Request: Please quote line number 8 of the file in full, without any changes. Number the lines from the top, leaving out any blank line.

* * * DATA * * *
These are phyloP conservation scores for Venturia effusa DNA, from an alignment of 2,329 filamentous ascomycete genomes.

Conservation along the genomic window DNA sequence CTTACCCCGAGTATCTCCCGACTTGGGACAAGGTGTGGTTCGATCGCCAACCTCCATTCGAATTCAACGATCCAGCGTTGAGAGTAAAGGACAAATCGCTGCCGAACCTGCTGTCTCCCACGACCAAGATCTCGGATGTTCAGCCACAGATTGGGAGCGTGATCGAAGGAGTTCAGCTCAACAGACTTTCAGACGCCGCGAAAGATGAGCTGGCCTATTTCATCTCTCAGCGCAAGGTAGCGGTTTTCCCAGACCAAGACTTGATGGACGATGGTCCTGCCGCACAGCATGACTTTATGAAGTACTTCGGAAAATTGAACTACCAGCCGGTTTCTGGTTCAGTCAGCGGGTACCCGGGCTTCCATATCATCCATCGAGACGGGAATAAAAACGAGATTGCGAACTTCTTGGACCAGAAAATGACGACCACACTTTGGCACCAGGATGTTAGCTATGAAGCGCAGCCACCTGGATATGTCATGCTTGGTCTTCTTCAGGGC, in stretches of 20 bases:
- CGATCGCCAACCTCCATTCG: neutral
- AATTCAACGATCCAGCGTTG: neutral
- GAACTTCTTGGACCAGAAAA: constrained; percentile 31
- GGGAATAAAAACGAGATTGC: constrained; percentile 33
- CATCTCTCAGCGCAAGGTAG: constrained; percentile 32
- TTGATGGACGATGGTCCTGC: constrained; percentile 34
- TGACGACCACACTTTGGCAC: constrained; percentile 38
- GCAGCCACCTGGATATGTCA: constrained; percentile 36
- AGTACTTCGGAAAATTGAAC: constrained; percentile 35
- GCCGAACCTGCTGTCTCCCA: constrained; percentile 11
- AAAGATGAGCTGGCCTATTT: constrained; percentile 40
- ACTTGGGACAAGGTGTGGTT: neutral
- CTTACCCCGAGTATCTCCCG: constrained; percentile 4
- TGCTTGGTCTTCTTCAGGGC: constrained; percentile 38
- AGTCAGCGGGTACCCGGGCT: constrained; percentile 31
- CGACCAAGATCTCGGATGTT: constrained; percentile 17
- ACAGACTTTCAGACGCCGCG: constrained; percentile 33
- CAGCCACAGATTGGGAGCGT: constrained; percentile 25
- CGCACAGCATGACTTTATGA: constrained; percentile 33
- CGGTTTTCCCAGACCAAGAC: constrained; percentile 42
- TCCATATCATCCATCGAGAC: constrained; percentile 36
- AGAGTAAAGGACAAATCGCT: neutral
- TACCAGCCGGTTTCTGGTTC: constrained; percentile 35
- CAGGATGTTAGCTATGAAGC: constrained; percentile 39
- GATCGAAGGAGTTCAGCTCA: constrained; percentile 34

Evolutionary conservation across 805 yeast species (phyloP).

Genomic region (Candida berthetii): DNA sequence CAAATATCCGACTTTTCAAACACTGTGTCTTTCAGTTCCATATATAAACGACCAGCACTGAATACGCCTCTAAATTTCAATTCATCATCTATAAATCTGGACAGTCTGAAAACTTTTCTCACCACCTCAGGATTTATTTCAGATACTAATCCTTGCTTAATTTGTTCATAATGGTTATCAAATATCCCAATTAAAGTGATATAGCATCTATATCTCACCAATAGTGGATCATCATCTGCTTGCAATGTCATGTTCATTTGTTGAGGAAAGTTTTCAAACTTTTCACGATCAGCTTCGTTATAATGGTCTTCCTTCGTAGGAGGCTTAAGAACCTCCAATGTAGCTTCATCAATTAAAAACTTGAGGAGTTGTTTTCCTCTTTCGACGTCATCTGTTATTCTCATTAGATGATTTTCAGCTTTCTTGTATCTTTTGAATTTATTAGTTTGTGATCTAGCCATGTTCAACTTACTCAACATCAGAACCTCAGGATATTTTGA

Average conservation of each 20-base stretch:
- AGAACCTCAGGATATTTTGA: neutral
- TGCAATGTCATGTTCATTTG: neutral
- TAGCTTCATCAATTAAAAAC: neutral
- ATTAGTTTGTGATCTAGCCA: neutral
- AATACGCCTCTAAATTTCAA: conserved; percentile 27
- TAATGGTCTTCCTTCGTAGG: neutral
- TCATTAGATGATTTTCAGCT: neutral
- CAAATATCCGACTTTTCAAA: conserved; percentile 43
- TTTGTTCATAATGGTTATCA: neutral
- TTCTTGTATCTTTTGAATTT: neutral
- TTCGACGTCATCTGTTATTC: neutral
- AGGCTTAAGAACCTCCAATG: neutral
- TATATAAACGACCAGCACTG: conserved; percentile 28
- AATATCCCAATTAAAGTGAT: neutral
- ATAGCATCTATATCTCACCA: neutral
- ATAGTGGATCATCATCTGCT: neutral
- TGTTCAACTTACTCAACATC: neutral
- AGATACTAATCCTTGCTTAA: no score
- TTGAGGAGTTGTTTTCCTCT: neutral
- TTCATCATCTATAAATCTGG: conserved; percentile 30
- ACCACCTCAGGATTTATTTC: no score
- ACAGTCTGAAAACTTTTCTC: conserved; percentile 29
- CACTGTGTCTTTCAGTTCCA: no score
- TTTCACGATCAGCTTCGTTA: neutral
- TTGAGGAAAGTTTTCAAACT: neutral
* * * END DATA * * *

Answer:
- TTGATGGACGATGGTCCTGC: constrained; percentile 34